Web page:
Was it the greatest single-game performance in the history of D.C. area high school basketball?
It just might be.
Fifty years ago this week, Harold Fox, a 6-foot-1 guard at Northwestern High School, pumped in 64 points in a wild 103-87 victory over Oxon Hill. Fox, a senior, connected on 29 of 44 shots, pouring in 28 points in the final quarter – 41 in the second half.
At the time, only one local high school player had ever scored more in a game – Mount Vernon’s Marty Lentz, who erupted for 74 points against Stuart during the 1960-61 season.
In terms of points, Fox’s game would have to rank among the best. But he didn’t limit himself to just scoring that night. According to The Washington Post account of the game, Fox was credited with 15 rebounds and 13 assists as well.
Think about that for a moment: 64 points, 15 rebounds, 13 assists – in a 32-minute high-school game, with no shot clock and no three-point line.
“I didn’t realize I had that many (points),” Fox said afterward. “I was passing off a lot.”
Of course, Fox had been doing this sort of thing regularly by the time he lit up Oxon Hill. He’d been named first-team All-Met in the Post as a sophomore and a junior, having helped Northwestern to the Class AA state championship in 1967.
“He could handle it well, get to the rim and shoot,” recalled Billy Gordon, whose Richard Montgomery team lost to Fox and Northwestern in the ’67 state final. “If you tried to muscle him, he’d go around you. If you laid off him, he’d shoot the jumper.”
Sometimes, it seemed there was nothing Fox couldn’t do. He’d tried football for the first time the previous fall. In Northwestern’s season opener, Fox – playing quarterback, of course – ran for a touchdown, threw for another and intercepted a pass in a 14-13 victory, also over Oxon Hill.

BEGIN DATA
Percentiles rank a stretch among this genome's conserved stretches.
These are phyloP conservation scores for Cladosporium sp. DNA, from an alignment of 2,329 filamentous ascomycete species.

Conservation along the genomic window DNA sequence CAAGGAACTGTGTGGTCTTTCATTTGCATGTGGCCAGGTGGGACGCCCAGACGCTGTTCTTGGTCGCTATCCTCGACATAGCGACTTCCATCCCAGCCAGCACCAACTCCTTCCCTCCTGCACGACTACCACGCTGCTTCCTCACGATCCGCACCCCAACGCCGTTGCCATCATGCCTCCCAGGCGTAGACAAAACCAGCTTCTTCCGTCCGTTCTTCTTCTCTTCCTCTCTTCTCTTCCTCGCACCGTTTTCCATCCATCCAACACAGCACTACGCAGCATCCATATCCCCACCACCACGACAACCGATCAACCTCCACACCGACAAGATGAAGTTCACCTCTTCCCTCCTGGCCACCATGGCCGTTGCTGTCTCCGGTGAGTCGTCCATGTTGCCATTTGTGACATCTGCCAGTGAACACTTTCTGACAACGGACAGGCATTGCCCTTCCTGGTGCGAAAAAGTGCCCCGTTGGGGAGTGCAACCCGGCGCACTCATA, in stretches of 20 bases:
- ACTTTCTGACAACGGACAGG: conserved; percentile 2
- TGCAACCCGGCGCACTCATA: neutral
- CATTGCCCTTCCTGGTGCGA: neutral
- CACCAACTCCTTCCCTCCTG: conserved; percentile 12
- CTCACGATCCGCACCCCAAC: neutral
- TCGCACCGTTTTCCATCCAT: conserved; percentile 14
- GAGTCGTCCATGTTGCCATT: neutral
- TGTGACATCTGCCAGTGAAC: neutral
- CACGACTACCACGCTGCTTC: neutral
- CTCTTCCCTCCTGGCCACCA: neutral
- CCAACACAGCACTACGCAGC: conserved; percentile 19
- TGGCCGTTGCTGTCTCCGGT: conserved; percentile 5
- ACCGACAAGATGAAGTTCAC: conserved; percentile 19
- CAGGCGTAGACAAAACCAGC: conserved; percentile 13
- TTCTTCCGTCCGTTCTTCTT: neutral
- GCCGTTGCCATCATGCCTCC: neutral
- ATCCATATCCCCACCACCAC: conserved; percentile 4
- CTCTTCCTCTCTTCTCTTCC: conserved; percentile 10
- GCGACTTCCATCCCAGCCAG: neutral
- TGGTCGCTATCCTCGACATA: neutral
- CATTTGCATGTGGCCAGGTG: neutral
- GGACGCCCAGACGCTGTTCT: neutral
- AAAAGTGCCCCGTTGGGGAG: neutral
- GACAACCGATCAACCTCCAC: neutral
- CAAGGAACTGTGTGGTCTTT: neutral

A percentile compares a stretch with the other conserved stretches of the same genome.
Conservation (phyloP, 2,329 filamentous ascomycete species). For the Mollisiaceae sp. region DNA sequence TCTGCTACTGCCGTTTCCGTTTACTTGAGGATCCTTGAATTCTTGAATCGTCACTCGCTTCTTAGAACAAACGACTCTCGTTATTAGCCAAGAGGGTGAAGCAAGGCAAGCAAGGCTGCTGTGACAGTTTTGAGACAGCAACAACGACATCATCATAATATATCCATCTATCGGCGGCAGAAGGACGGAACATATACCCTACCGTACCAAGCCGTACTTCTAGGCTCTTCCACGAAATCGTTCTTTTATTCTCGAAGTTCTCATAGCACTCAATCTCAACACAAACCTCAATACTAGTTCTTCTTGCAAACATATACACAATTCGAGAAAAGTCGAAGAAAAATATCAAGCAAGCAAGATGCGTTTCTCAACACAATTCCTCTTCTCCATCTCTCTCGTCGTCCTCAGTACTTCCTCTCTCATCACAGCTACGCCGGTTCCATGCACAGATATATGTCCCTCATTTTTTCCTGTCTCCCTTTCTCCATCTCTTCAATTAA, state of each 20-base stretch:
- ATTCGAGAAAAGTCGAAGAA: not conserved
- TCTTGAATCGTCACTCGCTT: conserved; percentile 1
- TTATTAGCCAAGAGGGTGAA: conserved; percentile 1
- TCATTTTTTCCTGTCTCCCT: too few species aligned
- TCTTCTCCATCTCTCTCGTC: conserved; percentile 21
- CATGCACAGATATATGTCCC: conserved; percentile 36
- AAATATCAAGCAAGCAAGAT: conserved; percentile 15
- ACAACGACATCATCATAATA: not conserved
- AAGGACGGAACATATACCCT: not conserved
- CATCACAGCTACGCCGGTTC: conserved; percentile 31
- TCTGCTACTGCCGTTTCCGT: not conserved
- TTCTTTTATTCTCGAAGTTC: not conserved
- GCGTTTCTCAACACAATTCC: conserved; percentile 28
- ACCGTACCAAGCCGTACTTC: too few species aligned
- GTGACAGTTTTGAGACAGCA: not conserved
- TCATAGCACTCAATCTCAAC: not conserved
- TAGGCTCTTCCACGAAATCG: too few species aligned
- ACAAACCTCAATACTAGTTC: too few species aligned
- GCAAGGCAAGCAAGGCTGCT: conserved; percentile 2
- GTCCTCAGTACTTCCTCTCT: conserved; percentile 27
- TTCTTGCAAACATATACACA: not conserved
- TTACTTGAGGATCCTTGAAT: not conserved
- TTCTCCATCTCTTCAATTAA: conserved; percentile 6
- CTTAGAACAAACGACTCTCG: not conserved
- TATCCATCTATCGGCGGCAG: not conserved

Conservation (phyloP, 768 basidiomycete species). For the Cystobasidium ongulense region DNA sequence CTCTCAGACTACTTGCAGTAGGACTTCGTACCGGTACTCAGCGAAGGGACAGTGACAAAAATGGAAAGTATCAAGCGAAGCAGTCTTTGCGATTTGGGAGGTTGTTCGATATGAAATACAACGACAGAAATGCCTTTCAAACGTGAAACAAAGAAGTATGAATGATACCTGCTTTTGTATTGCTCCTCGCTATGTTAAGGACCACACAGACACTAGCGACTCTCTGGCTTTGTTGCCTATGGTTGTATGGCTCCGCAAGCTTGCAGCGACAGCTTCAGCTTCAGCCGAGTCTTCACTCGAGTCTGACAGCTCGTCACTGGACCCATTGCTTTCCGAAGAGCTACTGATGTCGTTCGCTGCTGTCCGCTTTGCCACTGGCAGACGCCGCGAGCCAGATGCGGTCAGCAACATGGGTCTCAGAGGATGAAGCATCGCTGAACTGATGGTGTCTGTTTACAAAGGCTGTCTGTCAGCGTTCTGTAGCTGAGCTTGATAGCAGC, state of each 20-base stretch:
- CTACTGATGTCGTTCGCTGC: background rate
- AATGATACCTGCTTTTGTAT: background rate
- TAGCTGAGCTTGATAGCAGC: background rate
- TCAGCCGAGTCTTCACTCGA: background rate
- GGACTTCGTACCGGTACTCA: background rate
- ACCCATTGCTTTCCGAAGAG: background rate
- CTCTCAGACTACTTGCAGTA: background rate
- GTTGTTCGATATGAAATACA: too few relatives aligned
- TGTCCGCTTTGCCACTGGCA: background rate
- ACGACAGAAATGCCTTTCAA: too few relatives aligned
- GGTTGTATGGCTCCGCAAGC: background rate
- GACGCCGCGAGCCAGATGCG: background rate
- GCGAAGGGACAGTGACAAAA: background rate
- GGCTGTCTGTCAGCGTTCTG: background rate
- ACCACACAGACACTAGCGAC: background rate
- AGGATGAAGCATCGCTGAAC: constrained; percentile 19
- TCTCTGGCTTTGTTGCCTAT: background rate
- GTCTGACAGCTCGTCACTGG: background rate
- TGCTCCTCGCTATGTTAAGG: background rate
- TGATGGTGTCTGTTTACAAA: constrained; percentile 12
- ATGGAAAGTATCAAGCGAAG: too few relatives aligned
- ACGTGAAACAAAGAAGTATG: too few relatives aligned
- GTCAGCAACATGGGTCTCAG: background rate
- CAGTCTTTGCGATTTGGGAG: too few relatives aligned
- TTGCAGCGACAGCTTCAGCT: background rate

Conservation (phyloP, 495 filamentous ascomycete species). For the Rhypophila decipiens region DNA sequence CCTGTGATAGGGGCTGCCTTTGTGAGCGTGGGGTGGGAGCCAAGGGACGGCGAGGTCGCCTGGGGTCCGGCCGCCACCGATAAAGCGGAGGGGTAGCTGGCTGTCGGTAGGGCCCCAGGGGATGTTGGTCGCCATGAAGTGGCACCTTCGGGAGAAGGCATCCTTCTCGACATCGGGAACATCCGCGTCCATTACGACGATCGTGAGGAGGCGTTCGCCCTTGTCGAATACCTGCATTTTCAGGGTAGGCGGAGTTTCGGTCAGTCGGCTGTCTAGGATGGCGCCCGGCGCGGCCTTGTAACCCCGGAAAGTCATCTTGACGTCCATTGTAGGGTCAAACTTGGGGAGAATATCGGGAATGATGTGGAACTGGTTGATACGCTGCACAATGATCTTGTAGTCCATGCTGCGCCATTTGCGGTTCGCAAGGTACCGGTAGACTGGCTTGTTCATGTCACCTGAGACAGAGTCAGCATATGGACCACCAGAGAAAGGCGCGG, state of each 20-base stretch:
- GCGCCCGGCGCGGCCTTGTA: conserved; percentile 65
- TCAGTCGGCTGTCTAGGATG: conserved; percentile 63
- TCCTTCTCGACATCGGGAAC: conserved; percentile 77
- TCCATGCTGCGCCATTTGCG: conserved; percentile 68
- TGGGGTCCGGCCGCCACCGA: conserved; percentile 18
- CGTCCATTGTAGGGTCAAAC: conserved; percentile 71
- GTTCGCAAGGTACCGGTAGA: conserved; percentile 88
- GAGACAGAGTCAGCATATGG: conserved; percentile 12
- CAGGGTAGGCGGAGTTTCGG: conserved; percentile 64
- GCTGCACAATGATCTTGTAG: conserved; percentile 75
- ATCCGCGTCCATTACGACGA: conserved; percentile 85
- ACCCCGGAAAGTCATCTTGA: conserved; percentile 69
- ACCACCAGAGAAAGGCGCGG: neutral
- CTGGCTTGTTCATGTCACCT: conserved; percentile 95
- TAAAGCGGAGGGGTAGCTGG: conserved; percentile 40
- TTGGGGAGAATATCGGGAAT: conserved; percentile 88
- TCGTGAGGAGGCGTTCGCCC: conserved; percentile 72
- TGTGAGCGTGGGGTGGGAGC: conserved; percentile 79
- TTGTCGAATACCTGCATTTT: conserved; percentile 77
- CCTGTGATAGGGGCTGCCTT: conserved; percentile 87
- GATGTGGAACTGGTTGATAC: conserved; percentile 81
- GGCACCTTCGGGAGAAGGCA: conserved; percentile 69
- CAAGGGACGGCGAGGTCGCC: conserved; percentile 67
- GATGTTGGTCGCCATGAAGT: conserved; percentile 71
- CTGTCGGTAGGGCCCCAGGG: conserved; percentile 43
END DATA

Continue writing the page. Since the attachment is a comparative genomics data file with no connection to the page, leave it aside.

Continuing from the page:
But basketball was his specialty. Fox had already produced a couple of 44-point games in his career, which stood as the school record until he broke it that February night.
“He’s the best player in the area,” said Northwestern coach Bill Longsworth. “I believe in him. He’s an instinctive player. He knows what he has to do and he does it.”
Fox averaged 31 points per game as a senior and was named first-team All-Met a third time – something not even future Northwestern alum Len Bias managed to do. Only a handful of players (George Leftwich and Adrian Dantley are among them) have made first-team All-Met three times.
But it wasn’t big scoring numbers or individual accolades that drove Fox during his senior year. He wanted another championship.
His running mate the year before, 6-foot-4 Mark Christian, had graduated. Christian had been the MVP of the state tournament as Northwestern claimed the ’67 Class AA title. But Fox sought another, even though he was the Wildcats’ lone returning starter for the 1967-68 season.
“Pride is the biggest thing,” Fox said. “It means something to all of us to be state champions. We don’t want to give up the title.”
With Christian gone, Fox was driving to the basket more as a senior, putting himself in better position to rebound. He averaged 14 rebounds per game that season, carrying the load until his teammates adjusted to their new roles.
Northwestern made it back to the state final, thanks in part to Fox’s 41-point effort in a 74-63 semifinal victory over Dundalk. In that game, Fox shot 15-for-28 from the floor, grabbed nine rebounds and handed out six assists, including a couple on flashy behind-the-back passes.
That set up a marquee matchup in the final against Walt Whitman and its own prolific scorer, Gary Browne, who was averaging 32.6 points per game.
With a sellout crowd on hand at the University of Maryland’s Cole Field House, Fox once again demonstrated a flair for the dramatic. He took a nasty fall late in the first half and limped to the locker room while the game continued. He wasn’t with his teammates when they came out to warm up for the second half, but trotted onto the floor to wild cheers just before the second-half tip.
With Northwestern clinging to a 56-55 lead with about five minutes left, Fox scored eight points during the decisive 15-4 run, sewing up a 71-63 victory and a second straight title. Fox finished with 21 points, 21 rebounds and seven assists to cap his brilliant high school career.
“He was probably the best we ever went against,” Gwynn Park coach Larry Gandee said. “He just played with people. He could do anything he wanted to on the basketball court. He’s at the top of the list for me.”